In its complex Brexit negotiations, the government has set out its latest position, this time on the protection and exchange of personal data with the EU.

It aims to ensure personal data would continue to move back and forth between the UK and the EU in the future in a safe, properly regulated way and, using ‘weasel’ words, describes this as a ‘unique approach that could allow data to continue to be exchanged to ensure ongoing competitiveness, innovation, and job creation’.

The document speaks of an ‘unprecedented alignment’ between British and European law and claims the new model ‘would allow us to work more closely with the EU, providing continuity and certainty for business, allowing public authorities, including law enforcement authorities, to continue their close co-operation, protecting people’s data and privacy and providing for ongoing regulatory co-operation between the UK and EU data protection authorities’.

Minister for Digital, Matt Hancock, said: “In the modern world, data flows increasingly underpin trade, business and all relationships. We want the secure flow of data to be unhindered in the future as we leave the EU. So a strong future data relationship between the UK and EU, based on aligned data protection rules, is in our mutual interest. The UK is leading the way on modern data protection laws and we have worked closely with our EU partners to develop world leading data protection standards.”

He added that the UK’s goal would be “to combine strong privacy rules with a relationship that allows flexibility, to give consumers and businesses certainty in their use of data”.

England Europe Brexit United Kingdom Domino EU – photo credit: descrier.co.uk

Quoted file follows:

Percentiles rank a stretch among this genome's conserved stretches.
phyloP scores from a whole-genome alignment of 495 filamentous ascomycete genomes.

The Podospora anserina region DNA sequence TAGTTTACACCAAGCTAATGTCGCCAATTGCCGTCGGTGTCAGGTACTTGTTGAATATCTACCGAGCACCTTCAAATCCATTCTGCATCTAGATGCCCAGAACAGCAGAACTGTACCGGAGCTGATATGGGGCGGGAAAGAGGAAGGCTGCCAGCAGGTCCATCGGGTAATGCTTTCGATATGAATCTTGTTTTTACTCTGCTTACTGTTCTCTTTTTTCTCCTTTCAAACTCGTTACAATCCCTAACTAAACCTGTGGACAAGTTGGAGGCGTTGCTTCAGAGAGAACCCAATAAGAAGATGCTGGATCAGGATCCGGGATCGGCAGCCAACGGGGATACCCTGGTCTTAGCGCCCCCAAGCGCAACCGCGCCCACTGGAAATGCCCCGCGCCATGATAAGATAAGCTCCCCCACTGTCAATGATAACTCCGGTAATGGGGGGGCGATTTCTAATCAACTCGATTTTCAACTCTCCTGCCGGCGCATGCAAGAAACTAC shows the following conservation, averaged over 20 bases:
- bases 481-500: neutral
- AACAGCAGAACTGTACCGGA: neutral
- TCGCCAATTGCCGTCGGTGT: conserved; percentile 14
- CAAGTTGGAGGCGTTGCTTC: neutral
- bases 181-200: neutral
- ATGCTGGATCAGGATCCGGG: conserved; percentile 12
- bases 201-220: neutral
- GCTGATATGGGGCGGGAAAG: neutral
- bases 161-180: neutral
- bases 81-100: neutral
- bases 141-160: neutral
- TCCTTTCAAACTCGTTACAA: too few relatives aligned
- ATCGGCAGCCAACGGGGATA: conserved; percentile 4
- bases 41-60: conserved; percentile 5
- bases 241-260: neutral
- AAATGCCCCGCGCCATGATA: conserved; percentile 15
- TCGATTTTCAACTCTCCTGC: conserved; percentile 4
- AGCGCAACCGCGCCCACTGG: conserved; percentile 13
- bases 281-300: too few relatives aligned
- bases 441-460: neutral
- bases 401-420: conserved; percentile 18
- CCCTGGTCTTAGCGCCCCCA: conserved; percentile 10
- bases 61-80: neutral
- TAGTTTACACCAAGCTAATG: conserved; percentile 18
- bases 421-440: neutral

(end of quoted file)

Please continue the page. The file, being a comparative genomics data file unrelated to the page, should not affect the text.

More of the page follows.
In 2015 the digital economy was worth £118.4 billion and relies on data being able to flow freely back and forth. Any disruption to these cross-border data flows could be costly to both Britain and the EU.

As the UK and the EU build a new, deep and special partnership it is essential that we agree a UK-EU model for exchanging and protecting personal data that:

  • allows data to continue to be exchanged in a safe and properly regulated way
  • offers sufficient stability and confidence for businesses, public authorities, and individuals
  • provides for ongoing regulatory cooperation between the EU and the UK on current and future data protection issues, building on the positive opportunity of a partnership between global leaders on data protection
  • continues to protect the privacy of individuals respect UK sovereignty, including the UK’s ability to protect the security of its citizens and its ability to maintain and develop its position as a leader in data protection
  • does not impose unnecessary additional costs to business
  • is based on objective consideration of evidence.

The spokesman added: “We look forward to the EU outlining its own proposals in this area and taking forward discussions in future negotiations.”

You can find the text of this press release here.

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